+----------+  |ator  |                     |
                 +------+                     |
                    |                         |
                    +-------------------------+



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   Figure 1 Public 4over6 scenario

   From end user perspective, 4over6 users require IPv4-to-IPv4
   communication with the IPv4 Internet.  An IPv4 access service is
   needed rather than an IPv6-to-IPv4 translation service.  Second,
   public IPv4 addresses will be preferred by 4over6 users.  With public
   IPv4 address provisioning, IPv4 CGN is not required so end-to-end
   transparency is preserved.  For special users like application
   servers, public address brings great convenience including
   straightforward access, direct DNS registration, no stateful mapping
   maintenance on CGN, etc.  For the direct-connected host case, each
   host should get one public IPv4 address.  For the local IPv4 network
   case, the CPE can get a public IPv4 address and runs an IPv4 NAT for
   the local network.  Here a local NAT is still much better than the
   situation that involves a CGN, since this NAT is in local network and
   can be configured and managed by the users.

   From the operator perspective, the ISPs would like to keep their IPv4
   and IPv6 addressing and routing separated when provisioning IPv4 over
   IPv6.  Then they can manage the native IPv6 networks more easily and
   independently, and also provision IPv4 in a flexible, on-demand way.
   The cost is for the concentrator to maintain per-user address mapping
   state.  As a result, double translation is not preferred.  Unlike
   stateless scenario, double translation in this scenario brings more
   complexity to IPv6 network than tunnel.  Therefore this draft follows
   the hub and spoke softwire model.

4.2.  Use cases

   Public 4over6 can be applicable in several practical cases.  The
   first one is that ISPs which still have plenty of IPv4 address
   resource switch to IPv6.  As long as the amount of the remaining and
   reclaimable IPv4 addresses can match the user amount, the ISPs can
   deploy public 4over6 to preserve IPv4 service for the customers.

   The second case is ISPs which don't have enough IPv4 addresses switch
   to IPv6.  For those ISPs, dual-stack lite is so far the most mature
   solution to provision IPv4 over IPv6.  In dual-stack lite, end users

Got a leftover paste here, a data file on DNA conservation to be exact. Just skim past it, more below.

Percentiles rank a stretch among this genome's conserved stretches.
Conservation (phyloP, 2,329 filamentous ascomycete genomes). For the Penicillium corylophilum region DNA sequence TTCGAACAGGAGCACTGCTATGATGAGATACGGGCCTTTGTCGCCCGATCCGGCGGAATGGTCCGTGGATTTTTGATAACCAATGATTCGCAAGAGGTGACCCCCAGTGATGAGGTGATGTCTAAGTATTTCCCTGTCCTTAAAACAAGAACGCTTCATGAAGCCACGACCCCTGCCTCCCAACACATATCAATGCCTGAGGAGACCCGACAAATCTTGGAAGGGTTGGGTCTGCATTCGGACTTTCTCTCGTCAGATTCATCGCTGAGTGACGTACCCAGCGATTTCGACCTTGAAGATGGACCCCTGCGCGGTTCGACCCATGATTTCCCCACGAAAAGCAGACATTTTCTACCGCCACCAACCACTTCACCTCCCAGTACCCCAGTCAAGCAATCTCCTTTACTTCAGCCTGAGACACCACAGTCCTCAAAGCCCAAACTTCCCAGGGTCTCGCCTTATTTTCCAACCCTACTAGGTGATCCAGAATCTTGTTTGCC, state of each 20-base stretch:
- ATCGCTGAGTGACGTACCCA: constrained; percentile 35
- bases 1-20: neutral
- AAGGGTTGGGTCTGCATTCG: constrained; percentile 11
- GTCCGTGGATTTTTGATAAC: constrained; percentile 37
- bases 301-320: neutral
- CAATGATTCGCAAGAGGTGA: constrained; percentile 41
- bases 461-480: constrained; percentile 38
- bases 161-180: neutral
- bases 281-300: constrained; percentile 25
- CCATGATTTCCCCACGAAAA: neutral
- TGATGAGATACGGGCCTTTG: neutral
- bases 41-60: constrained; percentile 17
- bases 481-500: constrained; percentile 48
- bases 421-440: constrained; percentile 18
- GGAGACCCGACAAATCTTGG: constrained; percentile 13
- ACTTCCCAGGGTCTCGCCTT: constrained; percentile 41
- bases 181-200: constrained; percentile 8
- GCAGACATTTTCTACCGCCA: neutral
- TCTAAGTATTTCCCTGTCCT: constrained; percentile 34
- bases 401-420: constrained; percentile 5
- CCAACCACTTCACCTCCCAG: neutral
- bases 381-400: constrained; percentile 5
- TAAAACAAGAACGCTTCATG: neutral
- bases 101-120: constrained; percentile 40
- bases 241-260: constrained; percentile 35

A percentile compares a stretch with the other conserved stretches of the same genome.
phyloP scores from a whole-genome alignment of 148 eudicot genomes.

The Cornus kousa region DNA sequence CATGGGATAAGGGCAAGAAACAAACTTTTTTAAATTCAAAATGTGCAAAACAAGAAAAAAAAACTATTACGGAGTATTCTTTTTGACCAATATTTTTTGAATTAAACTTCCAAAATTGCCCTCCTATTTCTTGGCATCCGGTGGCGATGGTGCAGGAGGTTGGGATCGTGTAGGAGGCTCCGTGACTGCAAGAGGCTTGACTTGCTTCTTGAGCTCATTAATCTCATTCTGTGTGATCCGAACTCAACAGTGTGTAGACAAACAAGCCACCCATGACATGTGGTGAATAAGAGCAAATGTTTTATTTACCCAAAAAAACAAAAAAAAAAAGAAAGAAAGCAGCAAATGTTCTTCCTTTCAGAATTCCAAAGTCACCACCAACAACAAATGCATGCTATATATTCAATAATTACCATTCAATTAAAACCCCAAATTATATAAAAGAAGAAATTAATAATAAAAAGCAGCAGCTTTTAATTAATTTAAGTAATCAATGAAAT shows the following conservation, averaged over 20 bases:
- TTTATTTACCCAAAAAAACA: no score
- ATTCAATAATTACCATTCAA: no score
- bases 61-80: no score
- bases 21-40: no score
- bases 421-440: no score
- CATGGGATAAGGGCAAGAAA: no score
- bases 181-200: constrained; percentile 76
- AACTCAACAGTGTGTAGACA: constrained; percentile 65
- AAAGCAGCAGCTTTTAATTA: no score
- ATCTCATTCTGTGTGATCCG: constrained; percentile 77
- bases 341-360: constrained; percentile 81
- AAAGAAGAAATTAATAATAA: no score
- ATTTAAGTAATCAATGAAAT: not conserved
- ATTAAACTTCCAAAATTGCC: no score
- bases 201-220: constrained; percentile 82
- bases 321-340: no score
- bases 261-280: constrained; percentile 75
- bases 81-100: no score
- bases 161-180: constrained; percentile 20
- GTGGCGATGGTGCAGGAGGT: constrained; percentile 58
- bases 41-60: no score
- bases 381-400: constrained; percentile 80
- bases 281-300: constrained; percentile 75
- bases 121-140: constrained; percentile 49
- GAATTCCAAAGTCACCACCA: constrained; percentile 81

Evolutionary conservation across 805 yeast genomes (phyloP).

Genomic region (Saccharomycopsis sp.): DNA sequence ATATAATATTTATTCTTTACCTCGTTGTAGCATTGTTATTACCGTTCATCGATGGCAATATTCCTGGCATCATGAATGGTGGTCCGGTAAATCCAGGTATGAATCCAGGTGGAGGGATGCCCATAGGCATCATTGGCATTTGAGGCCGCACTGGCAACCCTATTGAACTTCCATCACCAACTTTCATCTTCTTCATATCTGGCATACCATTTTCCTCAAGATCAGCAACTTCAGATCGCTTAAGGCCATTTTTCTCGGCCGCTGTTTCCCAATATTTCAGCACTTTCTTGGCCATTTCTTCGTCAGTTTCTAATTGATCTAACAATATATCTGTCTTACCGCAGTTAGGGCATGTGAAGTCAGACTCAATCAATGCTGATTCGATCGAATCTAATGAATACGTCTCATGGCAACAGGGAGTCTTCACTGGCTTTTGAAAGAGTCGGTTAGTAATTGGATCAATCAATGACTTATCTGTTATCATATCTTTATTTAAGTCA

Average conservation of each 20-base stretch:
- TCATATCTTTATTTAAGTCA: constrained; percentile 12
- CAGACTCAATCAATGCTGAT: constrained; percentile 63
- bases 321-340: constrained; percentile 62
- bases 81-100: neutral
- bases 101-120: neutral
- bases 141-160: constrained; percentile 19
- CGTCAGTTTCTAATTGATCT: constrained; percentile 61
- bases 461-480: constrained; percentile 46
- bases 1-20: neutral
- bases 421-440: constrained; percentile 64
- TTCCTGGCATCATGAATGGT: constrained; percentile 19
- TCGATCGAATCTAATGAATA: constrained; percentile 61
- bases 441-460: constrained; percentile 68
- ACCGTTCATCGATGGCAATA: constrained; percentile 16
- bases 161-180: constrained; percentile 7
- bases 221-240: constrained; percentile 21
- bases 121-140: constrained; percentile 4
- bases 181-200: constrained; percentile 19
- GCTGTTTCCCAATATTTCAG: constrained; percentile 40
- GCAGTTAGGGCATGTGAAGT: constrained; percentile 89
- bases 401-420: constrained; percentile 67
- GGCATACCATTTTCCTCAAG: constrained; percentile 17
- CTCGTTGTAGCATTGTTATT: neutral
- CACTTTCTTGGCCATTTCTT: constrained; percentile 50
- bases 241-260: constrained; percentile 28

use private IPv4 addresses, experience a 44CGN and some service
   degradation.  As long as the end users use public IPv4 addresses, all
   CGN issues can be avoided and the IPv4 service can be full bi-
   directional.  In other words, Public 4over6 can be deployed along
   with DS-lite, to provide a value-added service.  Common users adopt
   DS-lite while high-end users adopt Public 4over6.  The two mechanisms
   can actually get coupled easily.

   There is also a special instance in the second case that the end
   users are IPv4 application servers.  In this circumstance, public



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   address brings significant convenience.  The DNS registration can be
   direct, with dedicated address; the application service access can be
   straightforward with no translation involved for the clients; there's
   no need to reserve and hold session state on the CGN, and no well-
   known port collision will come up.  So it's better to have servers
   take Public 4over6 for IPv4 access when they're located in IPv6
   network.

   Following the principle of Public 4over6, it's also possible to
   achieve address multiplexing between end users.
   [I-D.cui-softwire-b4-translated-ds-lite] and [I-D.sun-v6ops-laft6]
   shows the efforts on this.  The basic idea is that, instead of
   allocating a full IPv4 address to every end user, the ISP can
   allocate a restricted port set within an IPv4 address to every end
   user.

   Besides, the document would like to be explicit about the direct-
   connected host case and the CPE case.  The host case is clear: the
   host is directly connected to IPv6 network, but its protocol stacks
   have IPv4 support as well.  As to the CPE case, this document would
   like to only focus on the situation that the local network behind the
   CPE stays in private IPv4.  If the local network want to run public
   IPv4, then it can either run IPv6 as well and enable the hosts to
   execute Public 4over6, or acquire address blocks from the ISP and
   build configured tunnel or Softwire Mesh[RFC5565] with the ISP
   network.  The former solution is suitable for the home LAN situation